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See also: fáze, fázé, fazê, and fǎzé


Alternative forms[edit]


From English dialectal (Kentish) feeze, feese ‎(to frighten, alarm, discomfit), from Middle English fesen ‎(to drive away, frighten away, put to flight), from Old English fēsan, fȳsan ‎(to send forth, impel, stimulate, drive away, put into flight, banish, hasten, prepare oneself), from Proto-Germanic *funsijaną ‎(to predispose, make favourable, make ready), from Proto-Indo-European *pent- ‎(to walk, go). Cognate with Old Saxon fūsian ‎(to strive), Old Norse fýsa ‎(to drive, goad, admonish).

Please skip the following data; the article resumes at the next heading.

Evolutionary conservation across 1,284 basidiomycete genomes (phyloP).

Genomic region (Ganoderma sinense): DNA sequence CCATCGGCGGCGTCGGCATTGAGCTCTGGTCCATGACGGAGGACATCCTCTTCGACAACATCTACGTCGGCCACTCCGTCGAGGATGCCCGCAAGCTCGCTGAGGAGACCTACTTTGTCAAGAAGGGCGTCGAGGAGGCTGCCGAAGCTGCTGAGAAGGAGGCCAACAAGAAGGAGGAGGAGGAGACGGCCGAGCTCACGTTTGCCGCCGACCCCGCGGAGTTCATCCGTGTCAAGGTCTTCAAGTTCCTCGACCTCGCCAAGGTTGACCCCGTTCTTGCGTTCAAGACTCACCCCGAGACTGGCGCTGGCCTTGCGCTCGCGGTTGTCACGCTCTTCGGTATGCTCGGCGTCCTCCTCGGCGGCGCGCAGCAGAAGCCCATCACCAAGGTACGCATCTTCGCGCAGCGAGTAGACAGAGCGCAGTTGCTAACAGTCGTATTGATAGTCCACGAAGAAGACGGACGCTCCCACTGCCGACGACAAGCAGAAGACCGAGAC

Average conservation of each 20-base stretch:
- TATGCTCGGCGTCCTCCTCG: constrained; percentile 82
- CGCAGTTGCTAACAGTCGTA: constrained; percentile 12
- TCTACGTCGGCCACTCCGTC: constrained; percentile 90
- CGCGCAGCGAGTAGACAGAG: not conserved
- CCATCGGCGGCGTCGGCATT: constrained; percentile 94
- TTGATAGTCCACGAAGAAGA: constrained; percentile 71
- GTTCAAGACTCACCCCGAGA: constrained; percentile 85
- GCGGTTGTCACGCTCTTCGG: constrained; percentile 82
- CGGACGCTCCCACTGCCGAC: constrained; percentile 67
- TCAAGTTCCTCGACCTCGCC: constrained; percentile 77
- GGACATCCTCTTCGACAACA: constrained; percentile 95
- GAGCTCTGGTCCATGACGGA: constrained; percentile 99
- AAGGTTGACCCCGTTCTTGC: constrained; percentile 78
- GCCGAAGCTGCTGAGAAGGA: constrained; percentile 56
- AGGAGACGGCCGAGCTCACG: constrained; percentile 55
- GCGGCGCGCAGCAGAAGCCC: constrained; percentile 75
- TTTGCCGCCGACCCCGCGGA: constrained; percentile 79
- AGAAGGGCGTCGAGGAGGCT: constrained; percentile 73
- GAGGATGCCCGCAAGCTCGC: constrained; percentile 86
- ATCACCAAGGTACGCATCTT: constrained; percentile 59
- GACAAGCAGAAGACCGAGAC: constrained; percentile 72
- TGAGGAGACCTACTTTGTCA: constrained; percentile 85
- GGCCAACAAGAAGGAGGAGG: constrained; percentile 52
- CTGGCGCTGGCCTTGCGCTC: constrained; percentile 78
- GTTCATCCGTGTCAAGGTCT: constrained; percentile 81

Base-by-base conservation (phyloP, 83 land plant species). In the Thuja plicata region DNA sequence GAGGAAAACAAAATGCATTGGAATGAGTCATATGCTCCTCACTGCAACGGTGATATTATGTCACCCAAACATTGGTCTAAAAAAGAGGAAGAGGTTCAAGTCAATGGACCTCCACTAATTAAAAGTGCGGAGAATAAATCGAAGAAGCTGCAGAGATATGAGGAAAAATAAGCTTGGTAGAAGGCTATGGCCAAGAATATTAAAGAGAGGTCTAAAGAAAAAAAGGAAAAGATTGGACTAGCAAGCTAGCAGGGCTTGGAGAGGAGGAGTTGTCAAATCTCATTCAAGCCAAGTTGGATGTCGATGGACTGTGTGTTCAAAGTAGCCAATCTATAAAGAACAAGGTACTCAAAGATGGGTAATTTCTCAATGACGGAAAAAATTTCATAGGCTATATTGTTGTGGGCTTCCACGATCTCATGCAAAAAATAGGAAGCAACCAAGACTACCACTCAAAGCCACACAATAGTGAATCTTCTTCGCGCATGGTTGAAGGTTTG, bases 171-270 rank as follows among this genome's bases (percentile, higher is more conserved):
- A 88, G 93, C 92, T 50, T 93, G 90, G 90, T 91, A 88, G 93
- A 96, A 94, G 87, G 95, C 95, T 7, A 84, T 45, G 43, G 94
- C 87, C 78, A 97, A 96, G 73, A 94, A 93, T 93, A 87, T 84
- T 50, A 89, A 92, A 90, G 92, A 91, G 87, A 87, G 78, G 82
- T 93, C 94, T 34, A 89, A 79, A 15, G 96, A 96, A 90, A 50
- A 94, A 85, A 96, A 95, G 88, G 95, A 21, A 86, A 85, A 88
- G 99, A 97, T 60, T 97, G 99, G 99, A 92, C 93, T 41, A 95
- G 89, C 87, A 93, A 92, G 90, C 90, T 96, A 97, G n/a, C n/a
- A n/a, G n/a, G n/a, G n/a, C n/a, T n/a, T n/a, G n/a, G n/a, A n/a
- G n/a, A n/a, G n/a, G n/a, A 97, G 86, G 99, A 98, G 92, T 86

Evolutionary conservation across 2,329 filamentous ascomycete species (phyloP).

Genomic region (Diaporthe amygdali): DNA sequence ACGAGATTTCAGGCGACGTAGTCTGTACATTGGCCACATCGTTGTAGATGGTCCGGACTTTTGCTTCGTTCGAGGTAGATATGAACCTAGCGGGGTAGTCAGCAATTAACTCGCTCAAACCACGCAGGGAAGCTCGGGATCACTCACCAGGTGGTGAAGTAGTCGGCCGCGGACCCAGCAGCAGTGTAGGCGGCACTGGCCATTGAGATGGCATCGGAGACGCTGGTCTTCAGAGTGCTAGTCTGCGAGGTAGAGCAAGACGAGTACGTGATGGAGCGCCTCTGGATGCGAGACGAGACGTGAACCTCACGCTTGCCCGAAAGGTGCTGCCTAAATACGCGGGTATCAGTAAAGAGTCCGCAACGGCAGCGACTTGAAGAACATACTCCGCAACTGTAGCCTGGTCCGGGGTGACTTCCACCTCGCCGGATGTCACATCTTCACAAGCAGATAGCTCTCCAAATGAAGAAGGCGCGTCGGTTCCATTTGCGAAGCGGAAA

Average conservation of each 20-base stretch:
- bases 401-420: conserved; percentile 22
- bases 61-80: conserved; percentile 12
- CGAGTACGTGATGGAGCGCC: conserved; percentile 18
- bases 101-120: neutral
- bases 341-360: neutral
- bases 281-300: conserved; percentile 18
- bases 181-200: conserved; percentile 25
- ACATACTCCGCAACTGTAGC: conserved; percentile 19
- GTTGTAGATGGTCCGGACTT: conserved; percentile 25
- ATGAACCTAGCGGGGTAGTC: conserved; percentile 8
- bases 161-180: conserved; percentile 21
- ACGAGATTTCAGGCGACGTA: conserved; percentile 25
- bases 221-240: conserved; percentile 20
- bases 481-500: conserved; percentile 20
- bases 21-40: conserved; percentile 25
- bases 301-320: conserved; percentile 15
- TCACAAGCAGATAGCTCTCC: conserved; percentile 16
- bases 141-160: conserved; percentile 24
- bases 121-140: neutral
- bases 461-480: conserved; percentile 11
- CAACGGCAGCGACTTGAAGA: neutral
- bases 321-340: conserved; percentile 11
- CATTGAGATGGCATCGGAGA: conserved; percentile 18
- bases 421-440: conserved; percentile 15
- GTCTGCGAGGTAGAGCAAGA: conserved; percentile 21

faze ‎(third-person singular simple present fazes, present participle fazing, simple past and past participle fazed)

  1. (informal) To frighten or cause hesitation; to daunt, put off (usually used in the negative), to perturb, to disconcert.
    Jumping out of an airplane does not faze him, yet he is afraid to ride a roller coaster.

Usage notes[edit]

  • Citations for faze in the Oxford English Dictionary start in 1830; usage was established by 1890.
  • The word phase is sometimes used incorrectly for faze;[1] such notables as The New York Times and Mark Twain have made this error. This sometimes leads to the supposition that faze is an uneducated spelling of phase; they are distinct terms.

Related terms[edit]



  1. ^ Faze/Phase”, Brians, Paul Common Errors in English Usage, (2nd Edition, November 17, 2008), William, James & Company, 304 pp., ISBN 978-1-59028207-6